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President Trump pays tribute to Allied troops. TRANSCRIPT: 6/6/19, Hardball w/ Chris Matthews.

Guests: Joe Crowley, Shannon Pettypiece, Aaron Blake, Carlos Curbelo,Eleanor Holmes Norton, Dana Milbank

ARI MELBER, MSNBC HOST:  And that does it for THE BEAT.  Again, I`ll see you 6:00 P.M. Eastern tomorrow.  But don`t go anywhere because "HARDBALL" with Chris Matthews is up next.

CHRIS MATTHEWS, MSNBC HOST:  I want to see him in prison.  Let`s play HARDBALL.

Good evening.  I`m Chris Matthews in Washington.  Those words were from the Speaker of the u.s. House of Representatives about the President of the United States.  I want to see him in prison.  Politico is reporting that in a closed-door meeting on Tuesday night, House Speaker Nancy Pelosi clashed with House Judiciary Chairman Jerry Nadler over how to hold the President accountable.

Unhappy with the Speaker`s current strategy, Nadler pressed Pelosi to allow his committee to launch an impeachment inquiry but was rebuffed by the Speaker, according to multiple unnamed sources.  Pelosi`s response, however, was she didn`t want to him peach, she wants him in prison.  She`s talking about the President.  Pelosi wants Trump defeated in 2020 and then prosecuted under the law.

With 59 members of Congress who have now expressed support for impeachment proceedings, here is what Chairman Nadler said in an interview yesterday.


WOLF BLITZER, CNN HOST:  Why not now?  What`s the problem if you start it right now and begin the process?  You`re going to go ahead with investigations to begin with.

REP. JERRY NADLER (D-NY):  Well, right now, there doesn`t appear to be the support for it.

BLITZER:  In your committee or among the democrats in the whole House?

NADLER:  Well, I`m not going to get into that, but there does not appear to be support for it now and we will see the support may develop.


MATTHEWS:  Well, this comes as the President today delivered some politically charged remarks during an interview for the -- right in front of the American cemetery in Normandy, in France.  Speaking in front of graves of U.S. service members, the President put decorum aside and attacked Speaker Pelosi and Special Counsel Robert Mueller.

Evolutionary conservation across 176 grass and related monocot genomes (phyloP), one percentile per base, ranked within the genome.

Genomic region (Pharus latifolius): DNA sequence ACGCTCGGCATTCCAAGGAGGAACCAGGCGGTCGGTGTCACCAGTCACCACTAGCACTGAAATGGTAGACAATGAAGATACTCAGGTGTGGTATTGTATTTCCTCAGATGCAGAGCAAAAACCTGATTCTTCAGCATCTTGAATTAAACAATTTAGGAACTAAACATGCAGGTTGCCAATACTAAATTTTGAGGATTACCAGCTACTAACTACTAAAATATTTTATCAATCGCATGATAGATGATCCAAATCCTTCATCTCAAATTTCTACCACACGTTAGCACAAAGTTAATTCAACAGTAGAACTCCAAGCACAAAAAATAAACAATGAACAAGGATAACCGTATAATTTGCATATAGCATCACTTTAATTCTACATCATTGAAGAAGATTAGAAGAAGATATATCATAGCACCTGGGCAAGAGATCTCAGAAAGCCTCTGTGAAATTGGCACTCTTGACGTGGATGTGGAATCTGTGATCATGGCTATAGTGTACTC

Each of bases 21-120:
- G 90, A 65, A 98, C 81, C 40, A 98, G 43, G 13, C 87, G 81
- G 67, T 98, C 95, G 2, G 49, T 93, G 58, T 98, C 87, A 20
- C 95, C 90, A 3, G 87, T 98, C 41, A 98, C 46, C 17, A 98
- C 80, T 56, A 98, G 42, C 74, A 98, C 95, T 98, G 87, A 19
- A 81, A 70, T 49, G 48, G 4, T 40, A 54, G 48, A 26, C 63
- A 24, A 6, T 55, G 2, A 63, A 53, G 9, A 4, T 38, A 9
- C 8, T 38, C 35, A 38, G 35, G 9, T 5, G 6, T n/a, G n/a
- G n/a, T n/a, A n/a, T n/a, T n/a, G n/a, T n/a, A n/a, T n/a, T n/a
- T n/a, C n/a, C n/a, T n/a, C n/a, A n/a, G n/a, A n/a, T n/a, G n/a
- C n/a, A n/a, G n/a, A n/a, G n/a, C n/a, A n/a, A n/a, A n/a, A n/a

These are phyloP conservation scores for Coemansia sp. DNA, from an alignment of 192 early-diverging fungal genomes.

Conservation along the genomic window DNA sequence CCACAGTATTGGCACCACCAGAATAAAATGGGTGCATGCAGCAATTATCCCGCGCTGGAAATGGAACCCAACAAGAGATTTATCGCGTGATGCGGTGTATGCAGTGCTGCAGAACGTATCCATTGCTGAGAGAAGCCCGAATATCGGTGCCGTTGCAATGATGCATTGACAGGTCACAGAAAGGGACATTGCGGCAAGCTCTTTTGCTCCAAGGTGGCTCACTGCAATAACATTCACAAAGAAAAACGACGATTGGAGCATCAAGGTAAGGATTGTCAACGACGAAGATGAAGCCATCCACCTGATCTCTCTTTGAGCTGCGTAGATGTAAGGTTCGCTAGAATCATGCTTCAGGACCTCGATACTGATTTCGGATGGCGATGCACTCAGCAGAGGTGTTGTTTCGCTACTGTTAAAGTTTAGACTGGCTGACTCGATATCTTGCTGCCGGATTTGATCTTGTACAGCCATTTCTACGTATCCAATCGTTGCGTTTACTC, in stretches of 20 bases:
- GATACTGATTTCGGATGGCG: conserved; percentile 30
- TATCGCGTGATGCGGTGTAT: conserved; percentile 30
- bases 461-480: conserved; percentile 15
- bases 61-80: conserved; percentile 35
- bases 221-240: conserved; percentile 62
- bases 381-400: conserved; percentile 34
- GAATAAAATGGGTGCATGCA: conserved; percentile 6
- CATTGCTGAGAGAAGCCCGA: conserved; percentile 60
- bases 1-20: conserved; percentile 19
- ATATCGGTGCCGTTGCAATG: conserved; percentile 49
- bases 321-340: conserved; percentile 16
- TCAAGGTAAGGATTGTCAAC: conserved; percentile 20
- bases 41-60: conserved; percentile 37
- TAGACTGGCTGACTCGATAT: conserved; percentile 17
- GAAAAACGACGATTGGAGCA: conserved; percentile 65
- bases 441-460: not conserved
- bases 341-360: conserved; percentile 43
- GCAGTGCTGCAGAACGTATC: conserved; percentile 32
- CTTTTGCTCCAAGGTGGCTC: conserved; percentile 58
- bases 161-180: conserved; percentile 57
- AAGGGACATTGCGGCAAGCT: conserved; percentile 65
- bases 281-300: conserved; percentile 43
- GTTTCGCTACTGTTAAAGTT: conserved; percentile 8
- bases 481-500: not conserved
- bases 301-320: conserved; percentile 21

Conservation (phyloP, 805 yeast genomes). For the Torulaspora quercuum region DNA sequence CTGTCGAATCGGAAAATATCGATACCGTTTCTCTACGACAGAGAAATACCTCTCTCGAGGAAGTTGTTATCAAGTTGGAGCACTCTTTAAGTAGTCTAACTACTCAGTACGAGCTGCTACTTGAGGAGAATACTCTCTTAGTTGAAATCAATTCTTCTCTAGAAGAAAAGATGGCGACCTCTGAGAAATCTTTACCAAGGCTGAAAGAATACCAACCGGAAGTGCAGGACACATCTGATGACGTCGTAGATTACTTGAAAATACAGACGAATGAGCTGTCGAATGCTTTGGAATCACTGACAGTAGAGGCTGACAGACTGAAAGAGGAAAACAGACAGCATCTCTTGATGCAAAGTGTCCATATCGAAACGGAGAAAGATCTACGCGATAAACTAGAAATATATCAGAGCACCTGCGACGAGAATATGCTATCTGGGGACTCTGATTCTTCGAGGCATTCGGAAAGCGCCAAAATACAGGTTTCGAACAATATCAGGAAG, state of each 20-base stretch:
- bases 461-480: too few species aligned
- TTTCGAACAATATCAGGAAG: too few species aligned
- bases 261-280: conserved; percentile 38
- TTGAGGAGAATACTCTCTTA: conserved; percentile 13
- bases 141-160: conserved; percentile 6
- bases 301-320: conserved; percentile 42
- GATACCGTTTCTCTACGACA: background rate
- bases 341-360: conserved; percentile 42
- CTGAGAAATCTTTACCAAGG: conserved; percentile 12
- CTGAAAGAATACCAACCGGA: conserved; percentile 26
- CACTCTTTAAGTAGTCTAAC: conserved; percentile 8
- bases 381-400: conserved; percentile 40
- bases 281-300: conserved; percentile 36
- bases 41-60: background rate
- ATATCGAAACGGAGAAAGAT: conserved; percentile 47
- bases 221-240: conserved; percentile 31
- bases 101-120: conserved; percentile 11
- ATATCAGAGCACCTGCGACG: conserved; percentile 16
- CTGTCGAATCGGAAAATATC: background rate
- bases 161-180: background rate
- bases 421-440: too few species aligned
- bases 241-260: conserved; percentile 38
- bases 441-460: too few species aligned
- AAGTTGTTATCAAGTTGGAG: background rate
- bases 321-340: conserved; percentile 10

LAURA INGRAHAM, FOX NEWS HOST:  Do you mind if he testifies still before?  You said he didn`t care if he were to testify.

DONALD TRUMP, U.S. PRESIDENT:  Okay.  He made such a fool out of himself the last time because what people don`t report is the letter he had to do to straighten out his testimony because his testimony was wrong.  But Nancy Pelosi, I call her Nervous Nancy, Nancy Pelosi doesn`t talk about it.  Nancy Pelosi is a disaster, okay.  She is a disaster.  And let her do what she wants.  You know what, I think they are in big trouble.


MATTHEWS:  Well, this comes as Politico reports that Robert Mueller could be subpoenaed in the next two weeks.

Democrats are also preparing a house resolution empowering their committee chairs to enforce the subpoenas that the White House has blocked at every turn.  According to Politico, it`s a move to stream line and speed up the House`s ability to respond to a mounting list of confrontations with the White House.

I`m joined now by Shannon Pettypiece, White House Reporter of Bloomberg, Joe Crowley of New York, former U.S. Congressman from there and former Chair of the House Democratic Caucus, and Aaron Blake is a Senior Political Reporter at The Washington Post.

Congressman, thank you for joining us.  I have never heard -- I sometimes think Trump has brought deviation to the norm.  Now the Speaker is saying he ought to be in prison.  Imagine you live in some rinky dink country out in the world that has looked up to ours.  You know, some fourth world country doesn`t even have democracy.  And here, we have the leader of the opposition saying the other guy is in prison.  This is stuff we used to see in Pakistan in the old days.  Defeat the guy then hang him.

FMR. REP. JOE CROWLEY (D-NY):  I do think though it`s in politic rhetoric.  But Pelosi is speaking to a number of wings within the party itself.  And I think she has to be heard to be strong on this as she`s taking a slightly different tack.

MATTHEWS:  I get you.  That`s applied (ph) to it.  In other words, so she said she really doesn`t like Trump, that makes up for the fact she is not impeaching him.

CROWLEY:  Because, you know, Chris, I have been saying all along -- right.  And what I`ve been saying all along is that she doesn`t believe in a banana republic.  She thinks that elections have consequences.  And impeachment shouldn`t be used every time a person doesn`t like the President.  You know, you hear about it all the time now.  It`s almost become the norm, when someone doesn`t like it, that the other party tries to impeach them.

So what she`s been saying is stay the course, do your jobs, investigate and let the truth lead where it will.

MATTHEWS:  But she`s not going to impeach.

CROWLEY:  Well, you know what --

MATTHEWS:  Okay.  I have asked a guy --

CROWLEY:  I`ve read the second volume of the Mueller report and it`s pretty damning.

MATTHEWS:  I know what you think.  I mean, I accept it.  But I don`t believe she`s going to be for impeachment a year from now.  So you do that.  But I -- I mean, Shannon, all the reporting said she is delaying.  She`s saying, I want to hear from one more witness.  I want to hear from Don McGahn.  I want to hear from Mueller.  I want to hear from -- nobody believes that after those hearings, we have a front page story the next day that McGahn says he`s told him to fire Mueller, right?  But he didn`t follow-up.  He didn`t fire Mueller.  So where is the case?  I can see this coming apart.